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Transcripts for Content Marketing: Are You Ignoring These 3 Hidden Benefits?

Did you ever play with invisible ink as a kid?

If you did, you probably thought invisible ink was pretty cool stuff.

You’d write a secret message on a piece of paper with a “special” pen.

Of course, no one could see the words.

The words were, um, invisible.

But, hey, hold that invisible ink under an ultraviolet light and, “Voila!”

The words magically appeared.

Your invisible words became visible.

The ultraviolet light “decoded” your words.

What does this “decoding” stuff have to do with content marketing?

When creating content, there’s a pretty good chance you’ll need to talk to someone for background information or to appear in a final production. Maybe you’ll have a phone call. Maybe you’ll interview someone through video.

Listening to information is one thing– remembering it accurately is quite another. Hmm, remembering it word for word? How is that possible?

Ta da! Transcripts to the rescue!

Transcripts are like a “decoder.” Transcripts turn your “invisible” spoken words (from your conversations and interviews) into “visible” words on paper.


A transcript is simply a written record of your audio/video conversation.

The audio from the conversation is converted to text: word-for-word, so you have a complete record of what was said. Knowing exactly what was said is important as you begin writing or editing your multimedia project.

Why are transcripts important to use?

Transcripts are important to use for three reasons. Transcripts help you:

1)    Eliminate guesswork.

2)    Save time.

3)    Speed up client approval.

1) Transcripts eliminate the guesswork out of what was said.

Imagine this scenario.

Your interview guest is on a roll answering a question. As they’re talking, you’re feverishly scribbling down notes so you don’t forget their points. Think it’s possible to write down everything they say? Maybe, maybe not. But it’s a risk.

Your listening suffers

Even if you could take accurate notes, chances are pretty good you’ll miss cues to ask important follow-up questions. You’ll be too focused on taking notes. You’ll zippity doo dah right on to the next question on your list. And there’s a good chance your guest will feel like they’re talking to themselves while you’re taking notes.

Now imagine a different scenario.

Imagine you knew ahead of time that your interviewee’s exact words would appear on paper.

Imagine how your frame of mind might be different during the conversation:

  • You can listen with 100% of your energy.
  • You can keep consistent eye contact (if you’re on video).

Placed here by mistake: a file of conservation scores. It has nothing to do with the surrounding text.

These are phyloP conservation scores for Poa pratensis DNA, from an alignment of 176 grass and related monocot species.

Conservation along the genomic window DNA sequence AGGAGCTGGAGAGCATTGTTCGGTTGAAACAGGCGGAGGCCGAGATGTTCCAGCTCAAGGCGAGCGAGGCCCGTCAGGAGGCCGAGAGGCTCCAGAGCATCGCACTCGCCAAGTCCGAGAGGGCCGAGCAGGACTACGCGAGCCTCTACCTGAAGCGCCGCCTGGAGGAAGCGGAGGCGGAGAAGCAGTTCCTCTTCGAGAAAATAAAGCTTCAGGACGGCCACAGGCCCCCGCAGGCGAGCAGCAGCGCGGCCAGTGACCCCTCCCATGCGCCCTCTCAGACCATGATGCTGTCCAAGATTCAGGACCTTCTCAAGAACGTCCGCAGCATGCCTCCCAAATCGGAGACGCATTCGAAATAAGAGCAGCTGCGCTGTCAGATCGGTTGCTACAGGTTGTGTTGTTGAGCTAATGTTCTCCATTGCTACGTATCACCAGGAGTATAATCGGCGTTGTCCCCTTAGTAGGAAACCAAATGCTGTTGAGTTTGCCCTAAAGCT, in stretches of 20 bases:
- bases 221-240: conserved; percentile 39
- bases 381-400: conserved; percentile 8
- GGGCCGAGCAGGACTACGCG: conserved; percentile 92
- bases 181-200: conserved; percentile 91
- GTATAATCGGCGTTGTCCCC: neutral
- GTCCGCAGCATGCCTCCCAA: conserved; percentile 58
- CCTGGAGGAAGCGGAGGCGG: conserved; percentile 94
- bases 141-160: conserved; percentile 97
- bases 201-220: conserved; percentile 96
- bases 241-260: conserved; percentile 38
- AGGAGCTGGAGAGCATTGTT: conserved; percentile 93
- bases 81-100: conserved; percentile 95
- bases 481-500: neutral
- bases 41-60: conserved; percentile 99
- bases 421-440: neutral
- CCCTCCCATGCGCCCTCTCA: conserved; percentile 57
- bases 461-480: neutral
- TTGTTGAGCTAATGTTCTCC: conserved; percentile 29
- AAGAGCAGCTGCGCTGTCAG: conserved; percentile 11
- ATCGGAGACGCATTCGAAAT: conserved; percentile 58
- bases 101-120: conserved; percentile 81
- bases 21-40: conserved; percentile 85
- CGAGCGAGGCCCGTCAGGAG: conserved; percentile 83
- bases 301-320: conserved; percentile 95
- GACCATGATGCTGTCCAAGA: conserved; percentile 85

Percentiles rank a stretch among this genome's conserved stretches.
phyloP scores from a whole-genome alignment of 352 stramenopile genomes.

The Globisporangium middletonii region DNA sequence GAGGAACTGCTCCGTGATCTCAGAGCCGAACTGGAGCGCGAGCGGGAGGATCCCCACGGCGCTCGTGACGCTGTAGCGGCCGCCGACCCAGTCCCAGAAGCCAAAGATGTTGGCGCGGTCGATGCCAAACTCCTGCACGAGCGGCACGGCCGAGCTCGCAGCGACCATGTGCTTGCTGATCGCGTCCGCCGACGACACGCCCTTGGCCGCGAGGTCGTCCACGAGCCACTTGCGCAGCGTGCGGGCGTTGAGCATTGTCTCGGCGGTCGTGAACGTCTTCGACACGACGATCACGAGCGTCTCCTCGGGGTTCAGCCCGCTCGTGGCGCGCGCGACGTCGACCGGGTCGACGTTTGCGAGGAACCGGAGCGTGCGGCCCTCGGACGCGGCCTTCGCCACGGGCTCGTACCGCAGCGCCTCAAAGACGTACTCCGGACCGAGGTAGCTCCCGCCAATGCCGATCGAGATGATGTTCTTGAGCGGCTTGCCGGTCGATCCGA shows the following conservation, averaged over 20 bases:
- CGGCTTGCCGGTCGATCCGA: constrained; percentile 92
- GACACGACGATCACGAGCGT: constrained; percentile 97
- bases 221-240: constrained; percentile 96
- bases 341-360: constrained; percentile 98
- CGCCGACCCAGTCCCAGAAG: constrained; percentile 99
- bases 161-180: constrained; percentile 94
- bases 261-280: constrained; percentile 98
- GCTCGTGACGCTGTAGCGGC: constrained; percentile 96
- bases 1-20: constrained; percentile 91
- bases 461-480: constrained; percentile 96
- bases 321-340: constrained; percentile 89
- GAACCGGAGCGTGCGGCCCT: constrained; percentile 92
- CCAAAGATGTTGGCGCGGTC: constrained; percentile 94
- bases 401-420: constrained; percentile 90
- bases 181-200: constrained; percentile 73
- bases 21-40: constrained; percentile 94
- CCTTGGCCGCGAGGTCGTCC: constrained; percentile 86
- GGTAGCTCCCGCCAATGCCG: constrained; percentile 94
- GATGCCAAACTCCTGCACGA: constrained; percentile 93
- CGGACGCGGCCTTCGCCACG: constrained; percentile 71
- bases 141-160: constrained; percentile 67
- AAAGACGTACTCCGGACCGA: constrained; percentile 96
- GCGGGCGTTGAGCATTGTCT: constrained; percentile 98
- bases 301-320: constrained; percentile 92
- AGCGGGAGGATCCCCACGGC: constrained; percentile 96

• You can ask interesting follow-up questions because you’re fully engaged.

Quite a difference, right?

Knowing that everything is captured on paper for later reference frees you up to be fully engaged and in the moment with your guest. (And your guest will see, hear and feel the difference!)

2) Transcripts save time.

If time is money, you’ll almost certainly have someone transcribe the conversation. It’s a slow process. While you’re waiting for the transcript to be returned to you, you can be off getting other things accomplished. Having someone else transcribe your material frees you up to keep your projects moving forward– um, like your billing, for instance!


There’s also a side benefit in having someone transcribe your material: you won’t become tired of hearing the interview over and over– this helps you keep a fresh perspective on your project.

3) Transcripts can speed up client approval.

Let’s say you’re interviewing someone for a multimedia project or even a print project.

Instead of using rough notes from a conversation (and crossing your fingers hoping everything is okay), why not use the exact quotes? The exact quotes will also help you create a script, outline, etc. in the order you and your client want– before you dive into the audio/video editing process or begin writing the print document.

Need a different quote than your original plans called for? No problem– you can quickly find another one and send it off for approval.

Need approval of your script ahead of time before you begin writing or editing? Again, no problem. The quotes you intend to use can be copied to a new document and sent to your client for approval. This sure beats having to re-edit the project!

It’s tempting to save money and not get transcripts

Perhaps the conversation will be short. You’ll remember what the other person says, right? Can’t you just work from memory and perhaps a few brief notes? Maybe, maybe not. How sensitive is the material you’re working on?  How sensitive is the person you’re interviewing? Would using a few different words here and there make much difference? Just ask anyone who’s been misquoted.  That should give you the answer.

(Don’t get me wrong — you can certainly transcribe the interview yourself. Just know ahead of time you could spend quite a bit of time transcribing. Some professional transcribers take three to five or more hours per hour of audio to transcribe, depending on a number of factors.)

The choice is yours

You can send your interview to a service or transcribe it yourself. Either way, it’s a smart move to have your interview transcribed. If you send the interview out to a service, having a pro handle your transcripts is worth every penny in the long run.

Hey, you many not be a kid anymore decoding invisible messages

But you can still have your own secret “decoder.” (Heh, heh.)

Over to you

I hope these tips helped you to think about using transcripts in the future.

Do you have any tips or secrets when using transcripts to create content? If so, we’d love to know about them. Feel free to share your ideas in the comments below.